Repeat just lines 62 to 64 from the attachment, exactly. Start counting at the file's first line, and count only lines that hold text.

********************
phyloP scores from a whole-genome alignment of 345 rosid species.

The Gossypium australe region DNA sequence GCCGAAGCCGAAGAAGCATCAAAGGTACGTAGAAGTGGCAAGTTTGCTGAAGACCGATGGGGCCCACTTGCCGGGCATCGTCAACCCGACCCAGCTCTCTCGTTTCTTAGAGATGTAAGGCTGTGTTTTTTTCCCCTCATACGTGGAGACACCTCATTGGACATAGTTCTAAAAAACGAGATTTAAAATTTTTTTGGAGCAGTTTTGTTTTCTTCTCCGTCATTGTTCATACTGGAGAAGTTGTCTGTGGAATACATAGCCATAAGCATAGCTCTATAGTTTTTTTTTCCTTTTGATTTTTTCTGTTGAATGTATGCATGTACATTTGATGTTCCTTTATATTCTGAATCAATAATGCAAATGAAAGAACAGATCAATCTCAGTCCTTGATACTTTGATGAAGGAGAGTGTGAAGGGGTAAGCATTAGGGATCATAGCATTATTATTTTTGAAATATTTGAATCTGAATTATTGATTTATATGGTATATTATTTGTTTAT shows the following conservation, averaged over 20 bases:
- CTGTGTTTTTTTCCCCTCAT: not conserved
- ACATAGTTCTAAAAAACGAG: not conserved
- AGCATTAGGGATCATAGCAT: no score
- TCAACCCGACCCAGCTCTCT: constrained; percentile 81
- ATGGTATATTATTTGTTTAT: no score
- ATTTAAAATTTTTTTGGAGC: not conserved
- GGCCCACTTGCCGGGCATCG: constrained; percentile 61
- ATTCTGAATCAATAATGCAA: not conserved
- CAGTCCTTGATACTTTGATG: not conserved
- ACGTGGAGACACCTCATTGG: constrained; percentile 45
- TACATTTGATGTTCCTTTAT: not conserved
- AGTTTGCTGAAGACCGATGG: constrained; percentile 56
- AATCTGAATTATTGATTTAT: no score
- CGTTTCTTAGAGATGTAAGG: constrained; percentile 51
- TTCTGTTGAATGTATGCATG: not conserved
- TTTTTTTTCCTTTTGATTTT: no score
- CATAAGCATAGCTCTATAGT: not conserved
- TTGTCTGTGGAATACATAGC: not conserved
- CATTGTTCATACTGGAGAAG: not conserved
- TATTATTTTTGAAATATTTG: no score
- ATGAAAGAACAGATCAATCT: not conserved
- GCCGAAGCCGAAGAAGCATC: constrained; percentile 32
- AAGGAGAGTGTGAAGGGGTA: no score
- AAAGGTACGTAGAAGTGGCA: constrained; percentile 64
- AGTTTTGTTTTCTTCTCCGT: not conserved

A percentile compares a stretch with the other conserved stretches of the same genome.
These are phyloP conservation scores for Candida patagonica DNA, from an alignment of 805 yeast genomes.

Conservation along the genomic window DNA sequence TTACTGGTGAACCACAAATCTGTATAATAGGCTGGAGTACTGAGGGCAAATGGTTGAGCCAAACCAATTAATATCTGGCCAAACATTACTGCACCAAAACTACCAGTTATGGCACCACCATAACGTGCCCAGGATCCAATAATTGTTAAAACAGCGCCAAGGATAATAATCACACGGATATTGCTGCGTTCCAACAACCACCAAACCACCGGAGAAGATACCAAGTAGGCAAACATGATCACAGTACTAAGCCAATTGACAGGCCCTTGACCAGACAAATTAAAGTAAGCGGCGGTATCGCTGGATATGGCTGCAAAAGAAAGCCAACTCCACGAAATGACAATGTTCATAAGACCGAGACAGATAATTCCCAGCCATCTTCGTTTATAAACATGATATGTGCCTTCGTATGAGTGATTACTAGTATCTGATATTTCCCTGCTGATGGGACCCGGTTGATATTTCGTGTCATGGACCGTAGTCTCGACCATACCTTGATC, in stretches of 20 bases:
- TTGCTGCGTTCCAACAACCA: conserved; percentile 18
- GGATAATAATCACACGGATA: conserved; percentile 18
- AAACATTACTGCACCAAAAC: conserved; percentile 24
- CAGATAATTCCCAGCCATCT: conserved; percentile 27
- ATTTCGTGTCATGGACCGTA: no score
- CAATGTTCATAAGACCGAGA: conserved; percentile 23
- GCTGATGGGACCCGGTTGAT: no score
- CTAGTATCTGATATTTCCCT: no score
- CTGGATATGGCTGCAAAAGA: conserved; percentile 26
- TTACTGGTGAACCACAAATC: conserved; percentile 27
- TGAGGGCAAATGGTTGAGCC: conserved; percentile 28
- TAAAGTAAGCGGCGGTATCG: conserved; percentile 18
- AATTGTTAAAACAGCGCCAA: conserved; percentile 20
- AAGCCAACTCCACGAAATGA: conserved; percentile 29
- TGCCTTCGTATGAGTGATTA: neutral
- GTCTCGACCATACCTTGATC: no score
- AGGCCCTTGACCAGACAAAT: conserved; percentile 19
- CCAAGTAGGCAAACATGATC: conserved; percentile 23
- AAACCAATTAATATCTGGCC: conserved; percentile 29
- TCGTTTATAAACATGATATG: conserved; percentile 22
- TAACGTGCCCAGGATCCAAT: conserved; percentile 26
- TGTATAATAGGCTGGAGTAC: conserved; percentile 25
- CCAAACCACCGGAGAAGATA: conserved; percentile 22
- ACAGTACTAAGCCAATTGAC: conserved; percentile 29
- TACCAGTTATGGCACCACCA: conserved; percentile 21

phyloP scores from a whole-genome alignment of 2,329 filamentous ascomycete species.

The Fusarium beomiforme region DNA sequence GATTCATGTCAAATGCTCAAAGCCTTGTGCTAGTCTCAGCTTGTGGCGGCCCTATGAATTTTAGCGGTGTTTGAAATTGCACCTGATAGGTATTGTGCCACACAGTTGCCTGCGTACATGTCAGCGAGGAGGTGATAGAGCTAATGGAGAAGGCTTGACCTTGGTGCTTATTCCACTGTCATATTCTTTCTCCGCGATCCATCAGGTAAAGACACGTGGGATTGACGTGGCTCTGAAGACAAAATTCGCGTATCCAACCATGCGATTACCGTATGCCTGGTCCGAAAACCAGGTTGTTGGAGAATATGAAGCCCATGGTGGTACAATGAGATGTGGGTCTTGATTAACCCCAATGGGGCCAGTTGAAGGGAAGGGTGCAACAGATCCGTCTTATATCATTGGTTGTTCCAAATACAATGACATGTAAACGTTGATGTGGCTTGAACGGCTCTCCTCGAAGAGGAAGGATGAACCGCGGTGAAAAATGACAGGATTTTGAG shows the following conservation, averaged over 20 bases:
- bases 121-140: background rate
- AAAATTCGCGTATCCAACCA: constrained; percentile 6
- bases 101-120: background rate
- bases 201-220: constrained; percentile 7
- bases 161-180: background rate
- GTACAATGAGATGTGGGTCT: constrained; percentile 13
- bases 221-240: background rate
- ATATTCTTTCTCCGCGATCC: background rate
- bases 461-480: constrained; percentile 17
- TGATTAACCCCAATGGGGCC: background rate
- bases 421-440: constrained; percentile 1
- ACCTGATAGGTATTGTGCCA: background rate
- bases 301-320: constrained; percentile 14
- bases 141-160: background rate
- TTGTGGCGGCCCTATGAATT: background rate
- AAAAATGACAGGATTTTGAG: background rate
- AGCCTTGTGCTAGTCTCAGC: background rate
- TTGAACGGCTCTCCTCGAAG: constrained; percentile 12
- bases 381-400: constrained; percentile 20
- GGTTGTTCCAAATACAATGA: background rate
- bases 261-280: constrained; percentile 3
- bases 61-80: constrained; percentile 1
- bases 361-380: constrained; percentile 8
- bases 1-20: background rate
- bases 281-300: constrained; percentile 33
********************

- bases 161-180: background rate
- GTACAATGAGATGTGGGTCT: constrained; percentile 13
- bases 221-240: background rate